Personality may be regulated by the immune system

Personality may be regulated by the immune system

The study of personality types is one of the main areas of research in psychology.

Several proposals for tests and personality systems have emerged from it, which are very useful both in applied psychology and in research. However , we still know very little about what causes the appearance of personality itself . We realize that there are differences in people’s behavior (and thinking) patterns, but we do not know the origin of these. Genetics, differences in learning? The answer to this question, besides being a mystery, seems to be very complex.

However, recent research has shed some light on the matter, and it has done so on the basis of a possible answer that is surprising. One aspect of our personality could be controlled by our immune system .

The Origins of the Sociable Personality

The conclusions of the study, which have been published in the journal Nature and are signed by several researchers from the University of Virginia, point to the possibility that part of our social behavior has appeared under the influence that the immune system has on our brain.

The research was conducted by studying several laboratory mice in whose bodies there was a shortage of a molecule called gamma interferon (IFN-y). This element has a very important role in the immune response to pathogens, so you could say that it fights diseases.

But its relevance doesn’t stop there, judging by what was observed in the mice. These rodents s and showed significantly less sociability than the rest , and their behavior resembled what happens in cases of autism.

In addition, when these animals were placed under observation using the technique of functional magnetic resonance, it was seen that some areas of the prefrontal lobe were much more activated than is normal in individuals of their species. This was illuminating, because it is known that the prefrontal lobe has an important role in regulating social behavior, and also in placating the orders that arrive at the cortex from the limbic system, which is the part of the brain responsible for the appearance of emotions.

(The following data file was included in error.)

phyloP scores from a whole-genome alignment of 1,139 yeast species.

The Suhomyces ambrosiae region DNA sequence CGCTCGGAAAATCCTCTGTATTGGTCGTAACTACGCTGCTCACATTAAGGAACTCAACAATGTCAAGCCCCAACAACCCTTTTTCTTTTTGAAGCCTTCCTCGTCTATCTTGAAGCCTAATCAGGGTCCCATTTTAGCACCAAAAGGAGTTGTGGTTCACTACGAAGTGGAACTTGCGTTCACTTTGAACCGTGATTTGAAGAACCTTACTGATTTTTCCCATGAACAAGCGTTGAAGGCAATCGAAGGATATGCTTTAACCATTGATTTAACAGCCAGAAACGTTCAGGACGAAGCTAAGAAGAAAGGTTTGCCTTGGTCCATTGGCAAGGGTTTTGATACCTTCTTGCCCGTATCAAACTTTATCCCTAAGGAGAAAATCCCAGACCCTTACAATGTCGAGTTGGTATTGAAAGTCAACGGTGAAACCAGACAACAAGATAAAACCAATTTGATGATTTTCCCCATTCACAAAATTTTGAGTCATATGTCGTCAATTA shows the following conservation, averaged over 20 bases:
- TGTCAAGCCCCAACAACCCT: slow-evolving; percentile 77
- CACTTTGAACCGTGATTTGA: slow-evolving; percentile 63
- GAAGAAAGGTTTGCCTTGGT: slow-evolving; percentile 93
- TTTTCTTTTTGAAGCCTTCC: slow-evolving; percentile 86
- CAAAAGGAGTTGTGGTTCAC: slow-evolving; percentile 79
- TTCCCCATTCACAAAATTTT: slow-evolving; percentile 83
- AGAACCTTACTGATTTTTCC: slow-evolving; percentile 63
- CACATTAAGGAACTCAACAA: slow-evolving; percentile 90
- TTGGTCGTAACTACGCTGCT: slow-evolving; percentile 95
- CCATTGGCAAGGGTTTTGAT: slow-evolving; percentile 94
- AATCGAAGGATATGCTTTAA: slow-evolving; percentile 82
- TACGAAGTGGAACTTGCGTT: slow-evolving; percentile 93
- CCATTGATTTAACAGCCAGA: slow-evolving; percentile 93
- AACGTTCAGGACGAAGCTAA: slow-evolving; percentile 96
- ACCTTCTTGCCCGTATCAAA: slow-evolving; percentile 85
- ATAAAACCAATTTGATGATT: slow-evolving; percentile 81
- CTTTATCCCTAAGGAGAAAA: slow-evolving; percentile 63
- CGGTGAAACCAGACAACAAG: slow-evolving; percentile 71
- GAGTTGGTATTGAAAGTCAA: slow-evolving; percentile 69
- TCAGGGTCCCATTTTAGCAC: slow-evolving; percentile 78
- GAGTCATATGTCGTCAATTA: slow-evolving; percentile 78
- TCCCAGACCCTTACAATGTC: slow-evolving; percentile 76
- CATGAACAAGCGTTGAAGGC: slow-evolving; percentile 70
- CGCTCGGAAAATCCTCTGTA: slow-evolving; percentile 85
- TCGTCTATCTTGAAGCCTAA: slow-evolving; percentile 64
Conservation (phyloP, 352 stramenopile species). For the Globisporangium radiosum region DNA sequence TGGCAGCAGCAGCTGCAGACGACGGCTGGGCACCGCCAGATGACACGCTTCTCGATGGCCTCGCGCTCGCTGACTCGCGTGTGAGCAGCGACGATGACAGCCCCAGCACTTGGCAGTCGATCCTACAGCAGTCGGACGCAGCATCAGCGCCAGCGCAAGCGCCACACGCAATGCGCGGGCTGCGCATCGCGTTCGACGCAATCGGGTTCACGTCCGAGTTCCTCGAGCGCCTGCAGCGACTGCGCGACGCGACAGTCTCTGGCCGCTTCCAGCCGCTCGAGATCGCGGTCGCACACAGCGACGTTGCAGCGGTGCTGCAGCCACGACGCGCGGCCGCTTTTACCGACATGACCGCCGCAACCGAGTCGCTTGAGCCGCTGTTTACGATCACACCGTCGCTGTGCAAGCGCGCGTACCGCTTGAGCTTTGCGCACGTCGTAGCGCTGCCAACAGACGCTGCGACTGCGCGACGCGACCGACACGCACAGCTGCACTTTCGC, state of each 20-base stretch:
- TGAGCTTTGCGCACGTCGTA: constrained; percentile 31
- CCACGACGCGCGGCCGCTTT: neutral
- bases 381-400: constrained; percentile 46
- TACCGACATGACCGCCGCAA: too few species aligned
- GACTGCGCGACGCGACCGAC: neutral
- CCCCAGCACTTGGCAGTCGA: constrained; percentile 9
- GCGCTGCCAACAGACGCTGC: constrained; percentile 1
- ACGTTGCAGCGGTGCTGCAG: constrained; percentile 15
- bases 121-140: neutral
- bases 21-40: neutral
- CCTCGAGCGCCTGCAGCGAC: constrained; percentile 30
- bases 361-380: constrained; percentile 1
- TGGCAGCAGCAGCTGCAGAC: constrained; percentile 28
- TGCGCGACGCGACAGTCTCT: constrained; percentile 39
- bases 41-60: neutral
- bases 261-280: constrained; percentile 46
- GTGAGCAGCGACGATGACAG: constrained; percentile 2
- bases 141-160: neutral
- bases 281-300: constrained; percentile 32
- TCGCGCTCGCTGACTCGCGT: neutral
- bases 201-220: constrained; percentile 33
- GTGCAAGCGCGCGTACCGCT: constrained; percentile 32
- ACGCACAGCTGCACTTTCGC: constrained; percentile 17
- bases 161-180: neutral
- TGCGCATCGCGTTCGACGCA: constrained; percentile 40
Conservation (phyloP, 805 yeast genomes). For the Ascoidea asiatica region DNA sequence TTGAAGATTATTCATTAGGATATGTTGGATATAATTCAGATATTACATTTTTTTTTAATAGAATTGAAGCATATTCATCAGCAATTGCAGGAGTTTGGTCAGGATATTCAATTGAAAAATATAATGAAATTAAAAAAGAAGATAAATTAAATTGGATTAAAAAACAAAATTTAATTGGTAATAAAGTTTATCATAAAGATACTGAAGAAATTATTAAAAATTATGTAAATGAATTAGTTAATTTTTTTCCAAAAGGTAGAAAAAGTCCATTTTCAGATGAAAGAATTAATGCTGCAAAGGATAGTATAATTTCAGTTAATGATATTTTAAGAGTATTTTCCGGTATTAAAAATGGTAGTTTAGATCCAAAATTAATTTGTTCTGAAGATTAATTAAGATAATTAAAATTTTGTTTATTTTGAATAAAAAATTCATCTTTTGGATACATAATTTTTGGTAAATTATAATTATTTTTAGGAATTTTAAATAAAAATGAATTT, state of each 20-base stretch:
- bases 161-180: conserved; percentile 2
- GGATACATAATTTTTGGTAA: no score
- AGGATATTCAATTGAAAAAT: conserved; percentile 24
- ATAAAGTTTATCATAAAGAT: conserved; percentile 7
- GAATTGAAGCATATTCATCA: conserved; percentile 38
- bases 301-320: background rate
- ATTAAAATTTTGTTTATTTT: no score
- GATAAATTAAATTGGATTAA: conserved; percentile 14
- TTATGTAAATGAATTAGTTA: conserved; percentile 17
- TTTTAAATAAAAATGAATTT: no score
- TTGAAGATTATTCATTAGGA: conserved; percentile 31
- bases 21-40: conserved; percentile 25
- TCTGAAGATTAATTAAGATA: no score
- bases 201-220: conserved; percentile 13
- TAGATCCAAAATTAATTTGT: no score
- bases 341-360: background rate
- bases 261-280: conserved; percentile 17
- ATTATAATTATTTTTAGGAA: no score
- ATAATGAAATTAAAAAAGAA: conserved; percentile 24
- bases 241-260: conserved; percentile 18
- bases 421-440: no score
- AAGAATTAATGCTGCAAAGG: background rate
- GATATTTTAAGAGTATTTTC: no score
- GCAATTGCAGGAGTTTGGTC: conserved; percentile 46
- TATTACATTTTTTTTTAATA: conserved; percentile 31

The immune system and the molecules to be more social

Once this had been observed, the researchers injected IFN-and into this group of animals and, just after, saw their behavior become that of one more, completely normal, sociable mouse.

In addition, they found that after introducing this type of molecule into the body of the mice, the amount of a neurotransmitter called GABA had increased, which is responsible for inhibiting the activation of many prefrontal lobe neurons, among other things. This caused the level of activity in this area to drop to normal.

More studies, more evidence in favor

The same researchers conducted another type of study, this time from an evolutionary perspective, to see if the role of gamma interferon was as relevant as it appeared. To do this, they analyzed the genomes of several animal species. They found that those animals that had been sharing space with other members of their species were more likely to make the gene responsible for making IFN more expressed, while the opposite was true for those that had been more isolated.

In other words, these different animal species were genetically programmed to produce more IFN-and to be in social situations, even if they were not infected.

The implications of the study

The discovery made in this study is very relevant for two reasons.

The first of these is that the most intuitive and apparently logical thing would be to think that it was social behavior that, by making the contagion of diseases higher, had effects on the immune system of our ancestors, and not the other way around. This research breaks with this idea by situating the immune system as a possible trigger for the onset of the sociable personality .

In addition, according to Jonathan Kipnis, one of the study co-authors, the brain and immune system were each believed to function on their own, and when immune activity was seen in the brain it was interpreted as a sign of disease. Therefore, knowing that certain immunological components can have such significant effects on the brain opens the door to future lines of research that will allow us to know more and better about human and animal behavior.

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